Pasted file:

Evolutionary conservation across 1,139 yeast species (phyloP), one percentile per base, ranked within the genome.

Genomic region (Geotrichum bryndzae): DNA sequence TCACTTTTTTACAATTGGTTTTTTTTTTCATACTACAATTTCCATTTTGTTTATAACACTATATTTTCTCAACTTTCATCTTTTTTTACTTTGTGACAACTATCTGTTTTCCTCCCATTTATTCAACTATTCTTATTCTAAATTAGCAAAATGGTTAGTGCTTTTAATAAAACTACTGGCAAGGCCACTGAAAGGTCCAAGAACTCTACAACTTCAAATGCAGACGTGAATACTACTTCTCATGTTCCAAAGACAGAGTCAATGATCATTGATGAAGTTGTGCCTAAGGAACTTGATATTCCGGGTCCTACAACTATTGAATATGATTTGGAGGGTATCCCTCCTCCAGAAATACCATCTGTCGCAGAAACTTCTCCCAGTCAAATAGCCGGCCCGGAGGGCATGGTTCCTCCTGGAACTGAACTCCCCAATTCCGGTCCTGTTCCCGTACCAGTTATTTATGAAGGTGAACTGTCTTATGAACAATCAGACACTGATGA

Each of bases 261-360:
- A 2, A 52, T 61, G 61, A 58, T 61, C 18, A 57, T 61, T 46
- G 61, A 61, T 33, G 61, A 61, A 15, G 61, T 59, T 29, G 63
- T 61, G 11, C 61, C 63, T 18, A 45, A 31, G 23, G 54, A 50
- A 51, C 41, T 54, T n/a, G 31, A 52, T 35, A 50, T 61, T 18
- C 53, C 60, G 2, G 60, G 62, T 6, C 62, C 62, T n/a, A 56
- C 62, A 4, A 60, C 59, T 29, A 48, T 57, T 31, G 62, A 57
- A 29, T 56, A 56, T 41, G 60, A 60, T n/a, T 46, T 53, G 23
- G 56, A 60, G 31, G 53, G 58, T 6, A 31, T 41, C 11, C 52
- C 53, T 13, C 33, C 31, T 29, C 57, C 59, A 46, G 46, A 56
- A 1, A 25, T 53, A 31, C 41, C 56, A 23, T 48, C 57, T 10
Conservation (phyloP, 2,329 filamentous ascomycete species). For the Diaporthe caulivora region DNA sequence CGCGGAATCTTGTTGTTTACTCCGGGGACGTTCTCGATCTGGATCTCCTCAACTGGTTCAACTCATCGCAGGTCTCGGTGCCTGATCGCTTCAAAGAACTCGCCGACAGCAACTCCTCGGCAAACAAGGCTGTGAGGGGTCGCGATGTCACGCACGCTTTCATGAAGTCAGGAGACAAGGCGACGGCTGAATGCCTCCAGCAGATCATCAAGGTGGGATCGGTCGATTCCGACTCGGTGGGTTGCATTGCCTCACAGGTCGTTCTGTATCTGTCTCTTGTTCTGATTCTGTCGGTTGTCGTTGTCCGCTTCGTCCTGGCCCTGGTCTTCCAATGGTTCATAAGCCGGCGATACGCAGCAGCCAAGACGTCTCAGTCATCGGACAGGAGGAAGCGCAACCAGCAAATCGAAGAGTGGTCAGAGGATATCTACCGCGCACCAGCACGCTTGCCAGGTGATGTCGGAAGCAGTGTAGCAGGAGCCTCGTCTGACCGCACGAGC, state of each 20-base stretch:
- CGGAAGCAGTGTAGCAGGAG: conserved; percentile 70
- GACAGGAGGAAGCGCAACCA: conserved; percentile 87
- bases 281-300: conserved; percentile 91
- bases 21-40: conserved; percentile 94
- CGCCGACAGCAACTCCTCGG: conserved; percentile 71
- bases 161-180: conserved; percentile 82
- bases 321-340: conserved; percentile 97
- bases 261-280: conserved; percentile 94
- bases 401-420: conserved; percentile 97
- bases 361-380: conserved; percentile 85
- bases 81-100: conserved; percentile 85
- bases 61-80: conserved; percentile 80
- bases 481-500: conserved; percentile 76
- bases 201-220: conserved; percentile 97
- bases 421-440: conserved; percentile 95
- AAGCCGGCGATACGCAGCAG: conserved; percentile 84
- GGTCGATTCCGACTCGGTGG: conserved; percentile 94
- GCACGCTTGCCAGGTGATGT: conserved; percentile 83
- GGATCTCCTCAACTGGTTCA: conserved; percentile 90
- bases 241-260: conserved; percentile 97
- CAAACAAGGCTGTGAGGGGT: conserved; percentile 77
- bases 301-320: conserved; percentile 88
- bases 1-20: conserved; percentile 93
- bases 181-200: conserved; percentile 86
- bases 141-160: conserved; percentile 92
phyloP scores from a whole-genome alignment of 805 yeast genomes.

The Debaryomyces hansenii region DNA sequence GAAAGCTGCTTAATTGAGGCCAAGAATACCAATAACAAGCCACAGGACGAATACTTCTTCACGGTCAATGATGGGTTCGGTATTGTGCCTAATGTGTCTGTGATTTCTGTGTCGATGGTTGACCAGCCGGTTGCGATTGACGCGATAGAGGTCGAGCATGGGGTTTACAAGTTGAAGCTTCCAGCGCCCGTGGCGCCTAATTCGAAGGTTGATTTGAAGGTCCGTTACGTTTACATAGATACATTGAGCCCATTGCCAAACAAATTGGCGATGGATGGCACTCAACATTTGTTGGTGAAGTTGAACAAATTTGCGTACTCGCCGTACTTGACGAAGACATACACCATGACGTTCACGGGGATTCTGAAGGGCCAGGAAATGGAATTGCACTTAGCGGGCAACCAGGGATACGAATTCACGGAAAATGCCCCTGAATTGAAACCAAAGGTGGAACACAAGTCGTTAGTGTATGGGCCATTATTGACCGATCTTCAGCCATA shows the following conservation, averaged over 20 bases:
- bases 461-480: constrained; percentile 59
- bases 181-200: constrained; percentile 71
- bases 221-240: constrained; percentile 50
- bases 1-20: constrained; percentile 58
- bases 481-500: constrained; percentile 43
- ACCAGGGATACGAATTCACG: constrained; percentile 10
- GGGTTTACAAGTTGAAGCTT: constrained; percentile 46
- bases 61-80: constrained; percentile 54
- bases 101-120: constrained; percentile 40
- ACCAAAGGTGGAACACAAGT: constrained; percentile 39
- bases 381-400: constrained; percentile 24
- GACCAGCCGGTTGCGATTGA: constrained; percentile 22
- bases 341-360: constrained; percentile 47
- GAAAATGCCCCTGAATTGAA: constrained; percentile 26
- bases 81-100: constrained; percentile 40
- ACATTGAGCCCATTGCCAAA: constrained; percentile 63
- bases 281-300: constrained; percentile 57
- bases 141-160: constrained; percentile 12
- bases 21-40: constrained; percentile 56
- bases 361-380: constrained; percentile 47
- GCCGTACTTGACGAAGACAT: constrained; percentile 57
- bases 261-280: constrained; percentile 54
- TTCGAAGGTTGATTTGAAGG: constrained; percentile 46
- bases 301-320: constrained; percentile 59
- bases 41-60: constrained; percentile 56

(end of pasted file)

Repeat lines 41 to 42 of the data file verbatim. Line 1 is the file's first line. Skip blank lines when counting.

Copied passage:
The Debaryomyces hansenii region DNA sequence GAAAGCTGCTTAATTGAGGCCAAGAATACCAATAACAAGCCACAGGACGAATACTTCTTCACGGTCAATGATGGGTTCGGTATTGTGCCTAATGTGTCTGTGATTTCTGTGTCGATGGTTGACCAGCCGGTTGCGATTGACGCGATAGAGGTCGAGCATGGGGTTTACAAGTTGAAGCTTCCAGCGCCCGTGGCGCCTAATTCGAAGGTTGATTTGAAGGTCCGTTACGTTTACATAGATACATTGAGCCCATTGCCAAACAAATTGGCGATGGATGGCACTCAACATTTGTTGGTGAAGTTGAACAAATTTGCGTACTCGCCGTACTTGACGAAGACATACACCATGACGTTCACGGGGATTCTGAAGGGCCAGGAAATGGAATTGCACTTAGCGGGCAACCAGGGATACGAATTCACGGAAAATGCCCCTGAATTGAAACCAAAGGTGGAACACAAGTCGTTAGTGTATGGGCCATTATTGACCGATCTTCAGCCATA shows the following conservation, averaged over 20 bases:
- bases 461-480: constrained; percentile 59